If we neglect to do this work, no doubt we will be caught off guard again. A movement will form, but we will once again get tangled up in negative dynamics similar to those that we encountered during Occupy. If, however, we choose to do the work of preparation now, next time could play out very differently.

Imagine an opening like the one we saw with Occupy, except this time we have developed extensive networks of organizers and communities around the world that are ready to seize the initiative proactively. Imagine being part of justice-seeking communities that are conscious enough of our role in history that we recognize these pivotal moments, and act decisively!

This will be no simple feat. That kind of effort will require a level of coordination that we have not seen since the Civil Rights movement. It will demand a substantial investment of our time and resources – not to mention developing a collective attention span that is measured in years and decades rather than weeks and months. Such a movement – an enduring movement for social transformation – will mean a serious reorientation of our lives.

Does that sound like something you’re ready to sign up for? Is your yearning for a more peaceful and just world strong enough that you are ready to begin preparing yourself and others for the opportunities and challenges that lie ahead? How can we work together to make these dreams reality?

I highly recommend these two articles that helped spur me to write this piece:

Breaking Up With Occupy – by Nathan Schneider

A Revolution Comes In Stages – Occupy Or Otherwise – by George Lakey

Remembering Occupy DC – And Taking the Next Step

It was one year ago today, a cold and rainy October morning, when that first small band of us gathered in McPherson Square in downtown DC. We were young professionals, students, activists and organizers. Some of us had long experience in political action and organizing; many others had practically no background. But no matter how inexperienced or battle tested we were, no one had ever done anything like this before.

Just two weeks before, Occupy Wall Street had erupted in the financial district of lower Manhattan, starting a process that would galvanize untold thousands of young people across the world. The wave of transformative energy that we in the United States witnessed from afar during the Arab Spring had finally reached American shores. All of us felt the question rising within us: What might “regime change” look like in North America? What would it mean to break the power of the one percent, to bring human needs and ecological sustainability into the forefront of our collective consciousness?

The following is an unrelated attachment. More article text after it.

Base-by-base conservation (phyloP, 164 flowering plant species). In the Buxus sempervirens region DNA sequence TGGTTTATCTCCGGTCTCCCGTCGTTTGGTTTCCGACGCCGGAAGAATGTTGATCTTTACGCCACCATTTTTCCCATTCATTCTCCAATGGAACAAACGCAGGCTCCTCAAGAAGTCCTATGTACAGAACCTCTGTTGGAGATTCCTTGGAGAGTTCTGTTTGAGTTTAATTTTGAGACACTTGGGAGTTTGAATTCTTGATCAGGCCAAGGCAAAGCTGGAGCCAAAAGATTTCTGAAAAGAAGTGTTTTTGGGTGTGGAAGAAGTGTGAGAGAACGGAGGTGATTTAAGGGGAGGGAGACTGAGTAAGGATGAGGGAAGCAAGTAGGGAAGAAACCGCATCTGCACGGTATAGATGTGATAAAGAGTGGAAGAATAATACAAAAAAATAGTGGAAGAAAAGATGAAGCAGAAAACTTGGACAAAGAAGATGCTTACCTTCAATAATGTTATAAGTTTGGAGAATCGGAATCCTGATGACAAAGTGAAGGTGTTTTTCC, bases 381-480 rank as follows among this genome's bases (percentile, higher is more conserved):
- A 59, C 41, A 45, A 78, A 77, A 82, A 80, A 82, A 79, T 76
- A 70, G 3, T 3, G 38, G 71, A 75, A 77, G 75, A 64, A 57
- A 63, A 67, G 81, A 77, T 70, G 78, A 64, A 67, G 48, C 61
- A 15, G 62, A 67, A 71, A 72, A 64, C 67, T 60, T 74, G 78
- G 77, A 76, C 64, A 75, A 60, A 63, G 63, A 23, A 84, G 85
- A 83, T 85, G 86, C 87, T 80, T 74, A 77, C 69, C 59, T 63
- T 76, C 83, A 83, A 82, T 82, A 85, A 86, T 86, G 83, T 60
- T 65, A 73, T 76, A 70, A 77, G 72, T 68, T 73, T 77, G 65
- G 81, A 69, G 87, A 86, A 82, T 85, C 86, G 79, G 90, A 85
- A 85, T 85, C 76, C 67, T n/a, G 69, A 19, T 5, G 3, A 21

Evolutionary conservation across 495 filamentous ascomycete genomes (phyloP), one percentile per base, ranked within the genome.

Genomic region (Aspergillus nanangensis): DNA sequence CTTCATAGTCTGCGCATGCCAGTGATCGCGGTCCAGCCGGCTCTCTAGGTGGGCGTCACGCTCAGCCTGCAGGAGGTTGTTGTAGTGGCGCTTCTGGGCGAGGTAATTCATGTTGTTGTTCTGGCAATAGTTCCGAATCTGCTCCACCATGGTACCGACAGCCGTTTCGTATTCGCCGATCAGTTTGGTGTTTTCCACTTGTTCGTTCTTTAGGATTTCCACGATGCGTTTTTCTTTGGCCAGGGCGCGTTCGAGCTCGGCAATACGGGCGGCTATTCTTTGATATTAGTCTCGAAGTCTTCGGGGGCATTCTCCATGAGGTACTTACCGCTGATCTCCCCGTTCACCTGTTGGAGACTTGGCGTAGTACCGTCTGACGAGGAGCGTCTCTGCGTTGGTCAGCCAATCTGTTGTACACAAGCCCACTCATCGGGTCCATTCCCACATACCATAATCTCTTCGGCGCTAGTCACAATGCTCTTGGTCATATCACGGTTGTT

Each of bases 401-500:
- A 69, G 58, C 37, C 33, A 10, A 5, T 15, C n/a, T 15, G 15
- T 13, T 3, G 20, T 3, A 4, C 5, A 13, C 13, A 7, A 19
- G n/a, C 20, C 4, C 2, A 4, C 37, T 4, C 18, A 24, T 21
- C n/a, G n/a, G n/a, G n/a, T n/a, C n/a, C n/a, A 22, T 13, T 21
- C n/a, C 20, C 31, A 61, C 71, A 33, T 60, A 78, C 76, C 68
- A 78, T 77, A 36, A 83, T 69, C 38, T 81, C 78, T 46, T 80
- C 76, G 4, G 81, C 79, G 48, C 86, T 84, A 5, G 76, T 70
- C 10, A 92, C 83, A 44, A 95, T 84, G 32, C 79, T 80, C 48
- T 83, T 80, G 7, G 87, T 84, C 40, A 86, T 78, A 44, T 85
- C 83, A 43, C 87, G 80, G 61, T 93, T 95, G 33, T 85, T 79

Those of us gathered in McPherson Square that day did not come together to form a political party or endorse a candidate, nor did we assemble in order to promote a platform or a unified political philosophy. Instead, we discovered together that the genius of our movement was to create space to begin asking deeper questions. As Slavoj Žižek observed in those early days at Zucotti Park in New York, we live in a society that greatly limits our social imagination. “In technology and sexuality, everything seems to be possible. You can travel to the moon… But look at the field of society and economy. There, almost everything is considered impossible.”

Though at first many of us – myself included – were baffled at Occupy’s apparent lack of concrete demands, we soon discovered that this was a sign of collective genius. By refusing to make a narrow list of demands, we instead fulfilled our true mission: to ask the right questions. Why do we live in a society where the wealthiest one percent of our citizenry controls most of the material resources and political power? What does it mean for the sustainability of a democratic society when the middle class is systematically decimated, swelling the ranks of the working poor and unemployed? What does it say about our society when public services for the most vulnerable are attacked as wasteful dependency, while welfare for giant corporations and the super-rich is regarded as an economic necessity?

What would happen if we refused to play by Wall Street’s rules?

The Occupy movement has played a vital role in awakening the prophetic imagination of my generation. By creating a space where we could ask the essential questions, Occupy Wall Street has catalyzed a chain reaction whose ultimate effects are still unfolding. We will probably never know how many tens of thousands of new leaders were baptized into the work of economic justice and peace-building in the final months of 2011. And our work is just beginning.

I join many others today in remembering the amazing, surprising movement that we experienced in those early days last fall. The electricity of the moment was palpable in the autumn air. There were times when we were gathered up into a sense of collective power that made us feel larger than life. Everything seemed possible. We had no idea what might come next.

We still don’t. On this, the first anniversary of Occupy DC, I will tip my hat to those glorious early days. I will indulge briefly in nostalgia for what once was. But then I will turn my face once again to this present moment, and to the future that remains mysterious, unwritten and full of holy surprises.

Today, I recommit myself to the calling that I felt last fall. I give thanks for the work of the Spirit in our midst. It is this living Presence which gives me courage to trust that although today does not look like yesterday and tomorrow is unknown, we will be guided together if we continue to gather in hope, faith and love. Returning once again to Žižek’s impassioned speech to those gathered in Zucotti Park last October: